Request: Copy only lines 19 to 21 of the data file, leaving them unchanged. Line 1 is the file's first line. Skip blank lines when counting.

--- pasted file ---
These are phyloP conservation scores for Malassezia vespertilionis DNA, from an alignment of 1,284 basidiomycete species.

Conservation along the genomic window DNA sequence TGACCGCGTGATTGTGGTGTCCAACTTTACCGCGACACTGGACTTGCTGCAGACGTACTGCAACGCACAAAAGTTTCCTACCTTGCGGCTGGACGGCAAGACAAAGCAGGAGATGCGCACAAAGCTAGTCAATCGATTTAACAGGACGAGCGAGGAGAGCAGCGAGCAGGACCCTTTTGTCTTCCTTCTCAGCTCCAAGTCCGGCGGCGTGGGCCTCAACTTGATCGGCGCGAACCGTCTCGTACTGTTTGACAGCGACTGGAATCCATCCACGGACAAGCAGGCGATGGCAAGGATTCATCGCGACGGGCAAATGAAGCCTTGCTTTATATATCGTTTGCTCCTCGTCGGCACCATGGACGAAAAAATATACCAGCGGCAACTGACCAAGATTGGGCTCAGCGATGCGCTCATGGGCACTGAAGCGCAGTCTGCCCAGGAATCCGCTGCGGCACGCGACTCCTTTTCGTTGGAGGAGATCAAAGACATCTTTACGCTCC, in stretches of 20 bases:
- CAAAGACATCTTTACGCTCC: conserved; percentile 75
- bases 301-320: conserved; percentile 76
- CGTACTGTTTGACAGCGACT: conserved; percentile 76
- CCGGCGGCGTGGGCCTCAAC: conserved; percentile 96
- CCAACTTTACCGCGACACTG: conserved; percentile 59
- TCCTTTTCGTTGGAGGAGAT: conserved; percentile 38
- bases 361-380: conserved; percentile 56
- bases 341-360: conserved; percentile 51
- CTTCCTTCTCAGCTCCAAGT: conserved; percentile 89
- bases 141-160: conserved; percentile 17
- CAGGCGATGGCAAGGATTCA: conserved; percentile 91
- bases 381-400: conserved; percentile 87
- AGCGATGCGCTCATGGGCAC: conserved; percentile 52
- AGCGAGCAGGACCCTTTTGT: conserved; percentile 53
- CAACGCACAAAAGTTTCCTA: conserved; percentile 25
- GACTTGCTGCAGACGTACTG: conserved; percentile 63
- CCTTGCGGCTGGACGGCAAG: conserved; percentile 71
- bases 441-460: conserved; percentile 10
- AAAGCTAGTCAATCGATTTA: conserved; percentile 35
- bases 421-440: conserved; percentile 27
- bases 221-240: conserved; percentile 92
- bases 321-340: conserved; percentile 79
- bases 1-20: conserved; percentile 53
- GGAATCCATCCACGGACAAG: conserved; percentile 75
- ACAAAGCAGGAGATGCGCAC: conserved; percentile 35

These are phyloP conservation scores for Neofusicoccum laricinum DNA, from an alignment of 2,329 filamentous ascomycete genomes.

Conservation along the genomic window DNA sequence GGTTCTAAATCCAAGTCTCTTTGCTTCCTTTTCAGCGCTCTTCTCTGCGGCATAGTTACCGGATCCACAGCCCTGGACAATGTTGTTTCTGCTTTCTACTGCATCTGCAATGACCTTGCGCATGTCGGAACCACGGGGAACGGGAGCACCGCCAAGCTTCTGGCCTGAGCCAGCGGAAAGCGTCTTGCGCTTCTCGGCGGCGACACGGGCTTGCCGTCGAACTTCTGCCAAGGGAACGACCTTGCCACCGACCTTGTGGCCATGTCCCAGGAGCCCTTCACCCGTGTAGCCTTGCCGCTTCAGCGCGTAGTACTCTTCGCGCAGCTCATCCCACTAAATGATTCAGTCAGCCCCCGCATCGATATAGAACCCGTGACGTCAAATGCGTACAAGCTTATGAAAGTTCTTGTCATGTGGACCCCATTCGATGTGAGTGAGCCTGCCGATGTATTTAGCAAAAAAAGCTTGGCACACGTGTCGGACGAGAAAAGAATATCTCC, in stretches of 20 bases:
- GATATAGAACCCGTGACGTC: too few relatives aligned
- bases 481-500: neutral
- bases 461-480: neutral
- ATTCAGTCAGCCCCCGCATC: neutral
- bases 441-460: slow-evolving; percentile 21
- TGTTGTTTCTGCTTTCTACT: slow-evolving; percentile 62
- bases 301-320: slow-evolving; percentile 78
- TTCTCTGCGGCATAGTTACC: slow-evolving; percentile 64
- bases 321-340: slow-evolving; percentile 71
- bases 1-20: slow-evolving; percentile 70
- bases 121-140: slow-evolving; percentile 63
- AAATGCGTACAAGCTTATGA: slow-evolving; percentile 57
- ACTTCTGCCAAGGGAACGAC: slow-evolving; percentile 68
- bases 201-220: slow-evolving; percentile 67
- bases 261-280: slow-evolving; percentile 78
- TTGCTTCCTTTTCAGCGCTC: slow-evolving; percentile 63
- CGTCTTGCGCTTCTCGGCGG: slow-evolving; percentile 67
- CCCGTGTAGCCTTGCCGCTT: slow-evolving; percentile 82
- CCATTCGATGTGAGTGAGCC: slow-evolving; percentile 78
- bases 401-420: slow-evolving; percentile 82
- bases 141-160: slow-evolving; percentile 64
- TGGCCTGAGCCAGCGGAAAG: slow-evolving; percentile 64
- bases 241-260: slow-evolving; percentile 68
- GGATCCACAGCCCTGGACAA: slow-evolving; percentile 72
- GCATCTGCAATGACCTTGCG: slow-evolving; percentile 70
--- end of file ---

- CCTTGCGGCTGGACGGCAAG: conserved; percentile 71
- bases 441-460: conserved; percentile 10
- AAAGCTAGTCAATCGATTTA: conserved; percentile 35